The fast pace of life, lack of separation between work time, leisure time and family time, TV, Internet and “smart” phones – all make sleeping hours a precious commodity – that many of us are constantly lacking. This lack has negative effects on our health – and on our possibility of becoming overweight or obese.
The bottom line is that a lack of sleep can harm our physical and mental health and a correlation has even been found between lack of sleep and weight gain, with the lack of sleep causing weight gain. A person suffering from a lack of sleep usually has slower metabolism, which increases the sense of hunger.
Effects of sleep deprivation on children
Children with sleep disorders may suffer from a higher tendency to gain weight and derived illnesses –according to a study published in The Journal of Pediatrics. Researchers examined the correlation between sleep disorders caused by respiratory disorders among children and their risk of becoming overweight in later years. The study included 1,899 children from birth to the age of 7.
It was found that children who had fewer hours of sleep than required had a 60-100% higher risk of becoming overweight at a later age: 7, 10 and 15. The risk also increased among children who suffered from disorders such as snoring and respiratory arrest while sleeping. The study reinforces the importance of the relationship between child and adult sleep hours and overall physical health.
According to the researchers, changes in children's lifestyle, partly due to technological changes and prolonged exposure to screens, also affect their sleep.
Effects of lack of sleep on adults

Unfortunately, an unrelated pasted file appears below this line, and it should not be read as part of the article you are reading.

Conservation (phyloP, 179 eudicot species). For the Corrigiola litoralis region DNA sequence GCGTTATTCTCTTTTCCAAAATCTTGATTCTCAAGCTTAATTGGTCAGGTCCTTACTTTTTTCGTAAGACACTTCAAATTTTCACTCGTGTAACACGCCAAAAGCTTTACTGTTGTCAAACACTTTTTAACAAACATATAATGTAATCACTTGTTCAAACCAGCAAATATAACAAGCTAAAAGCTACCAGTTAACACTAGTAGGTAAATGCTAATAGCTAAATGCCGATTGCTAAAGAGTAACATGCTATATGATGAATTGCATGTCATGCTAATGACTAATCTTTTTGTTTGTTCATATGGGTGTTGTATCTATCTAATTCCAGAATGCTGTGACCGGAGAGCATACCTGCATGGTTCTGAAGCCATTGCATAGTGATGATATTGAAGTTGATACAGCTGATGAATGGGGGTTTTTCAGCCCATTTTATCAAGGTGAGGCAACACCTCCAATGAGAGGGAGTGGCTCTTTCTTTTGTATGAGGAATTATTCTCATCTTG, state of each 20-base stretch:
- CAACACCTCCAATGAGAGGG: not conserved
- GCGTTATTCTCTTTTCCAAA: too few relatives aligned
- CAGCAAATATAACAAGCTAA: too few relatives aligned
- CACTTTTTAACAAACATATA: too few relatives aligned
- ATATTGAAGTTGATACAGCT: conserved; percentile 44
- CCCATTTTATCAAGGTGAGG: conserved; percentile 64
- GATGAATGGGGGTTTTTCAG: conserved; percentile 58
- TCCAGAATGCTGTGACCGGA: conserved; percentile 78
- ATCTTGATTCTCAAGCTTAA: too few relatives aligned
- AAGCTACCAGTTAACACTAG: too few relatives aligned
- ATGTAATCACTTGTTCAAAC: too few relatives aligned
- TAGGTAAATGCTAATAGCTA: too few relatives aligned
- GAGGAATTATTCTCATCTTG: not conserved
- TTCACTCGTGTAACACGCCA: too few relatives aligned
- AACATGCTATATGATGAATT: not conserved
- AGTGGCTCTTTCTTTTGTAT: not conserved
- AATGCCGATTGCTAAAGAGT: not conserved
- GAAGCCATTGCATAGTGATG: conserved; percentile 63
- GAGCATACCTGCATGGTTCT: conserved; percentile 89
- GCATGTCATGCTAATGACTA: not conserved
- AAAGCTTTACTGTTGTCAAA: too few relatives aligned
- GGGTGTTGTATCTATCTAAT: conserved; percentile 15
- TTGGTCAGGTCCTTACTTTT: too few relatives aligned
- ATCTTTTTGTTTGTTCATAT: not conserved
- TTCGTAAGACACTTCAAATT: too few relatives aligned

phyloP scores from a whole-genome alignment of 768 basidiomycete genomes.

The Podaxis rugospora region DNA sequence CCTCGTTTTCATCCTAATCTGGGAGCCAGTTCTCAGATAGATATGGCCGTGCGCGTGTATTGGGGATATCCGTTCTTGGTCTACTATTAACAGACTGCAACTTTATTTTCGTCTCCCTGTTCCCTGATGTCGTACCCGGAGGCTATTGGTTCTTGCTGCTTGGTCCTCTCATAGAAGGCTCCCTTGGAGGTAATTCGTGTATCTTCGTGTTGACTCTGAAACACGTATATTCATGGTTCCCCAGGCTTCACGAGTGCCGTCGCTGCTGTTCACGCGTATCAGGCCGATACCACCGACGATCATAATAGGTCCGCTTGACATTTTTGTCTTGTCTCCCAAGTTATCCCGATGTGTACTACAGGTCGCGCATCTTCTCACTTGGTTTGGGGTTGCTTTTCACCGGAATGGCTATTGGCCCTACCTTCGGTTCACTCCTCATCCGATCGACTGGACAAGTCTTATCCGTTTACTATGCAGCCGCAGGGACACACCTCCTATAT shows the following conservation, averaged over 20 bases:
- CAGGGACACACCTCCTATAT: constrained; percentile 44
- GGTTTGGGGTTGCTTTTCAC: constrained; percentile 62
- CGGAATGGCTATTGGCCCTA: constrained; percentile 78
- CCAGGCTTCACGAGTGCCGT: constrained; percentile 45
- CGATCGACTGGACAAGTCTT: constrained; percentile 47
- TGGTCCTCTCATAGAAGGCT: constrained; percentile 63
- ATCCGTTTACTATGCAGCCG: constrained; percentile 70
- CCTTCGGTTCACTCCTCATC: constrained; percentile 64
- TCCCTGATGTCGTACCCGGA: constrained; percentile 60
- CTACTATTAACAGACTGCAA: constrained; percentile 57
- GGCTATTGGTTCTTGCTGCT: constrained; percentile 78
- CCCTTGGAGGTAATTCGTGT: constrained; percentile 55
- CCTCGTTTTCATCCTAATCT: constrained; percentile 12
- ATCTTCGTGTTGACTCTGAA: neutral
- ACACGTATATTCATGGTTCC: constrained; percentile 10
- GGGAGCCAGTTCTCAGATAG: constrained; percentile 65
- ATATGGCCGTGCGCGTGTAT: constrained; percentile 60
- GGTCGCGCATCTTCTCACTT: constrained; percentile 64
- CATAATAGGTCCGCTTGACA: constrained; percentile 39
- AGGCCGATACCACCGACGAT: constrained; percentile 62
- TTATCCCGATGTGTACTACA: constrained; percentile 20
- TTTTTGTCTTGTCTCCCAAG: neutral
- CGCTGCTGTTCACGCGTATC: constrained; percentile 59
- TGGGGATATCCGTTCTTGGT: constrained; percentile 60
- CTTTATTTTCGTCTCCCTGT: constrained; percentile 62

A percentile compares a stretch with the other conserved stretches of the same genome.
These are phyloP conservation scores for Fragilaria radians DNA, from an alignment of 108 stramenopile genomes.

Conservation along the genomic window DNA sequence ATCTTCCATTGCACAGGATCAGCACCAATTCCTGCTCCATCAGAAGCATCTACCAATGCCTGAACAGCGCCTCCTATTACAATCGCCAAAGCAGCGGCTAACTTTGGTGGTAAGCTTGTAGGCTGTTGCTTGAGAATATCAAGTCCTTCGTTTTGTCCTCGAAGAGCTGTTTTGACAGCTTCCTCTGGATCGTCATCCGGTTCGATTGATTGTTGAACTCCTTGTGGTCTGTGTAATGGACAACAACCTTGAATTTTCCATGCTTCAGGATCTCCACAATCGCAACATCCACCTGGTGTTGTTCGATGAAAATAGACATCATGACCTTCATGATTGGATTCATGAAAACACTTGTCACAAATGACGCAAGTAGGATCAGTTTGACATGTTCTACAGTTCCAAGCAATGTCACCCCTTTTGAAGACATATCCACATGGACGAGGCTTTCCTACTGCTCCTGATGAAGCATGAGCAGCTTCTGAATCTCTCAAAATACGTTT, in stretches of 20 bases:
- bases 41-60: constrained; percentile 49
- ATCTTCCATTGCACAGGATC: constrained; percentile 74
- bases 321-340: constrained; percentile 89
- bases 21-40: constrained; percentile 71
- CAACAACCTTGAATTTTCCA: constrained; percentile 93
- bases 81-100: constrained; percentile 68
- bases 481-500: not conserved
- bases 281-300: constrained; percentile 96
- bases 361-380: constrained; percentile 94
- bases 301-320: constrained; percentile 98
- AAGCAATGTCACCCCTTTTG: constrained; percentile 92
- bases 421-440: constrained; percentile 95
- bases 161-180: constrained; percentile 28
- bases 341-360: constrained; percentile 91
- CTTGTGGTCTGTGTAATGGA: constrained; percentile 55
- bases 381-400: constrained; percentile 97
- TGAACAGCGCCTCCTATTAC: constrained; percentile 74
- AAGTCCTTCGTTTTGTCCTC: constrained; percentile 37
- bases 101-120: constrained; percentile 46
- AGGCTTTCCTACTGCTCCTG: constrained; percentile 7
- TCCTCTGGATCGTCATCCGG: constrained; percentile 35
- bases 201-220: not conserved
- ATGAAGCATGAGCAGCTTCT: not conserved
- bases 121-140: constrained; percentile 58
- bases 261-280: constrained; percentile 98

Another 2017 study in the United States tried to examine the effect of insomnia or poor quality sleep and short-term sleep and cardiovascular disease in the general population. The study examined the data of 4,994 Americans over a median time of 11.4 years.
Results showed that the relative risk of cardiovascular disease in subjects who did not sleep well or had sleep disorders was 29% higher than the general population.
And what happens in Israel?
A study conducted by the Central Bureau of Statistics (Hebrew) and published in December 2018 reveals the following alarming data:
- 17% of those aged 20 and older sleep for a maximum of 5 hours a day, with no difference between men and women.
- Another 29% sleep up to 6 hours a night.
- Another 29% sleep up to 7 hours a night.
And what about the lucky ones who manage to sleep 8 hours a night? This is 25% of the adult population (23% of men and 26% of women). It is therefore not surprising to find that 54% of Israelis feel tired during the day, 21% even very tired, 28% of Israelis feel that fatigue impairs their daily function, and 6% that fatigue severely impairs their function during the day.
And if it has not yet convinced you, you should also know that sleep is important to our bodies and it helps improve memory, decrease mental stress and so it is worthwhile to set a regular bedtime to ensure a healthy body.